Have you ever been at an event and seen someone and you just know that you know them, but you can’t place them? Then you realize they’ve been in church with you, but you just don’t know them, because they come so infrequently.
So, the question is why didn’t you recognize them? It is because they’re not where you’re used to seeing them.
In This Sunday’s Gospel, the disciples weren’t looking for Jesus. As far as they knew, He was still back on the shore. They’re not expecting Him to show up at this moment.
Some might say that the disciples were at fault because they had left Jesus behind.
It wasn’t their fault that Jesus wasn’t with them as He had made them get into their boat. He probably said something like, “you guys go on home and I’ll catch up with you later.” The fact is Jesus wanted some time alone to pray.
But I think there’s more to it than that. I think Jesus knew all about the storm the Disciples were about to encounter. I think He knew the wind and waves will be against them. He knew how they’ll have to struggle with the oars. He knew how they would react when He showed up walking on the water. Jesus wanted to teach them a lesson on fear.
Yes, the disciples had been out on the sea rowing hard for hours. Yes, the water was rough, the winds harsh and it was 3 o’clock in the morning. But that doesn’t seem to bother them. These are things they know. Things they’re familiar with. They’re not afraid of the sea.
So, what is it that they are afraid of?
They were afraid of the unknown. They didn’t think they were seeing Jesus on the sea. They thought they were seeing a ghost. Fear is a response to the unknown. People are afraid of all kinds of things: Financial difficulties, unemployment, sickness, death, etc.
Almost without exception the one thing people get most afraid of is something that hasn’t happened yet. When we look at what is happening today, on our southern borders, the makeup of the Supreme Court, our leadership in Washington, International differences, there is concern, there is fear. That fear of the unknown robs us of our life and joy.
Maxx Lucado (Christian Author) tells us “Fear herds us into a prison and slams the doors.”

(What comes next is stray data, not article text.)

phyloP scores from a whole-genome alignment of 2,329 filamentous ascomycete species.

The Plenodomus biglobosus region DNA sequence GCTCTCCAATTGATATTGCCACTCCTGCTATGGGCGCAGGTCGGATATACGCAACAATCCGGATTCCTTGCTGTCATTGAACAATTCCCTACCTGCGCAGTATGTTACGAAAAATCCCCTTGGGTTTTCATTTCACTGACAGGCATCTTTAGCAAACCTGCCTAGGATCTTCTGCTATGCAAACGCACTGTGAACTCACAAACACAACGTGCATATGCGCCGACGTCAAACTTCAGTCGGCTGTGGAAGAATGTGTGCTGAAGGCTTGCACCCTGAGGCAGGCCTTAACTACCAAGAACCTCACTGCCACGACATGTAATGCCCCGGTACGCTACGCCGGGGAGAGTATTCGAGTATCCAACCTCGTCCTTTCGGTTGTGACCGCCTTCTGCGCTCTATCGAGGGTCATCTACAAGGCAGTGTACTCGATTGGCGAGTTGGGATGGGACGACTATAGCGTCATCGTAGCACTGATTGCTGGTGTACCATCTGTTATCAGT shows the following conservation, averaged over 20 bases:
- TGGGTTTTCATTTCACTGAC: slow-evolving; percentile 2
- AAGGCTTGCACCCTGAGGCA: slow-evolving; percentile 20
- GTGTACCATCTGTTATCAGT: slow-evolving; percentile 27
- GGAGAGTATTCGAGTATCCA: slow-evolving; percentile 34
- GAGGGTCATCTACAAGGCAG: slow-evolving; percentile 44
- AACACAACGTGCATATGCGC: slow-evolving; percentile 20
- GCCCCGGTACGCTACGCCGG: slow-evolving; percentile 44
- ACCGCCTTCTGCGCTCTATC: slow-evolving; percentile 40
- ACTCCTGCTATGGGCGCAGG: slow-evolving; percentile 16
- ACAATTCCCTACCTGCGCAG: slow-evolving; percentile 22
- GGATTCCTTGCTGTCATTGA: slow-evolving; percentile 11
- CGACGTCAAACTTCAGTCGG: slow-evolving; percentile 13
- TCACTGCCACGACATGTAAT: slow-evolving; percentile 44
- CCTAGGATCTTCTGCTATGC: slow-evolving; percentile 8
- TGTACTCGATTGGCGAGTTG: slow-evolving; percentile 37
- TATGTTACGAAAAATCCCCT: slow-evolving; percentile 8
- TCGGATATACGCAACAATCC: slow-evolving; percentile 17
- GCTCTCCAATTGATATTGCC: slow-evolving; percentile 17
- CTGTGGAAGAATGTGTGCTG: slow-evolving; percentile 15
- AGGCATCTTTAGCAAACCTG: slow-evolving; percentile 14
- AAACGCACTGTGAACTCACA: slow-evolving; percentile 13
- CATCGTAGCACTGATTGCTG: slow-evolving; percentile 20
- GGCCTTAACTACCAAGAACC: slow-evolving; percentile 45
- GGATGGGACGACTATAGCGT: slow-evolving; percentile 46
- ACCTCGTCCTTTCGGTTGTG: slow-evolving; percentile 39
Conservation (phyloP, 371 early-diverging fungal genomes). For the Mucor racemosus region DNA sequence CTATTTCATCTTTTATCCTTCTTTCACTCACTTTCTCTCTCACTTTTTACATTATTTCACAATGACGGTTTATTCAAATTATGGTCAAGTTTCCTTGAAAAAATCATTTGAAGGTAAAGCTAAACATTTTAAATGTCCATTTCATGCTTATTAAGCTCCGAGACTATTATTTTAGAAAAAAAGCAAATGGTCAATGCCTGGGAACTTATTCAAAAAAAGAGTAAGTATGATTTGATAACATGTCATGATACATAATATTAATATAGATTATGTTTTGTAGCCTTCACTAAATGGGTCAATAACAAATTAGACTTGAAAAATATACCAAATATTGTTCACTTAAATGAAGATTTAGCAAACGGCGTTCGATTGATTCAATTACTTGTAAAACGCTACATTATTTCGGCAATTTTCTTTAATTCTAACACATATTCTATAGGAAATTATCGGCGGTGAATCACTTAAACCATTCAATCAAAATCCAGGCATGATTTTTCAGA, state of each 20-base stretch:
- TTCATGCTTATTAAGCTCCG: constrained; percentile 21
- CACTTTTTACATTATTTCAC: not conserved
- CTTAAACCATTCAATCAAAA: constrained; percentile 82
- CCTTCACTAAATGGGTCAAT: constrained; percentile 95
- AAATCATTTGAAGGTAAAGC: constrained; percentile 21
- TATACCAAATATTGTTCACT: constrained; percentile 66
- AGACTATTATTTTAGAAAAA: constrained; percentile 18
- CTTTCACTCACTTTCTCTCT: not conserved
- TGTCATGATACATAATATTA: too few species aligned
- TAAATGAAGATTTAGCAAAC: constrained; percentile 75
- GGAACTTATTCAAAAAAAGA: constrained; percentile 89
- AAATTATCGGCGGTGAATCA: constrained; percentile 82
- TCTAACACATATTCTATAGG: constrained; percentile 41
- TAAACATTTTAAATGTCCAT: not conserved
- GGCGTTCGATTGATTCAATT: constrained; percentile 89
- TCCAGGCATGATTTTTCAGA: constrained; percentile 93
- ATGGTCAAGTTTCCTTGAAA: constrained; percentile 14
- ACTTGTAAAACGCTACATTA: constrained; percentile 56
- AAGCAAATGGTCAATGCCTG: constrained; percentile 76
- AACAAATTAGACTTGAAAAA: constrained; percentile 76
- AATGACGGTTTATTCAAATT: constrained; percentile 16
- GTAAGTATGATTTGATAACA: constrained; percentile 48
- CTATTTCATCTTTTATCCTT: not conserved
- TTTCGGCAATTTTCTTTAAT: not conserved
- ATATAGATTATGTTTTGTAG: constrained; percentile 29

Fear of the unknown traps us in despair and that’s the situation Jesus placed His disciples in. He wanted them to face that fear in their own lives. He then gives them the cure for that fear. It wasn’t another miracle or sign from heaven. He simply said to them, “It is I; do not be afraid. Those simple words removed their fear.
Here Jesus is saying: “It’s me. Don’t be afraid.”
Or another way of saying it… “I’m here now. It’s OK. I’ve got it under control.”
That’s our promise as well. God has promised us “I will never leave you nor forsake you.”
So, with all that is going on in this country today, whereby our leadership has brought about a decrease in the morals of this country, a lack of compassion for our neighbors, actions that have been taken in favor of a select few, voices that have been ignored by those elected to office, we have too remember the Jesus we believe in. The Jesus who can heal the sick, raise the dead, feed 1000s with a little bit of nothing. The Jesus who can walk on water. But more than that, He’s the Jesus who not only has such great power but has such great love for us that we need to fear NOTHING.
May the waters of Baptism ever more deeply be flowing within us. May we reach out helping others and be like Jesus in showing compassion. May God give us the grace to keep our minds on those things that matter. Live in a way in which it is obvious that we are Christians and let those values, the values of Christianity dwell deep in us. God calls us to be our best selves.
It’s little wonder, that after Jesus stepped into the boat with His disciples, those in the boat worshipped him saying, “Truly you are the Son of God.”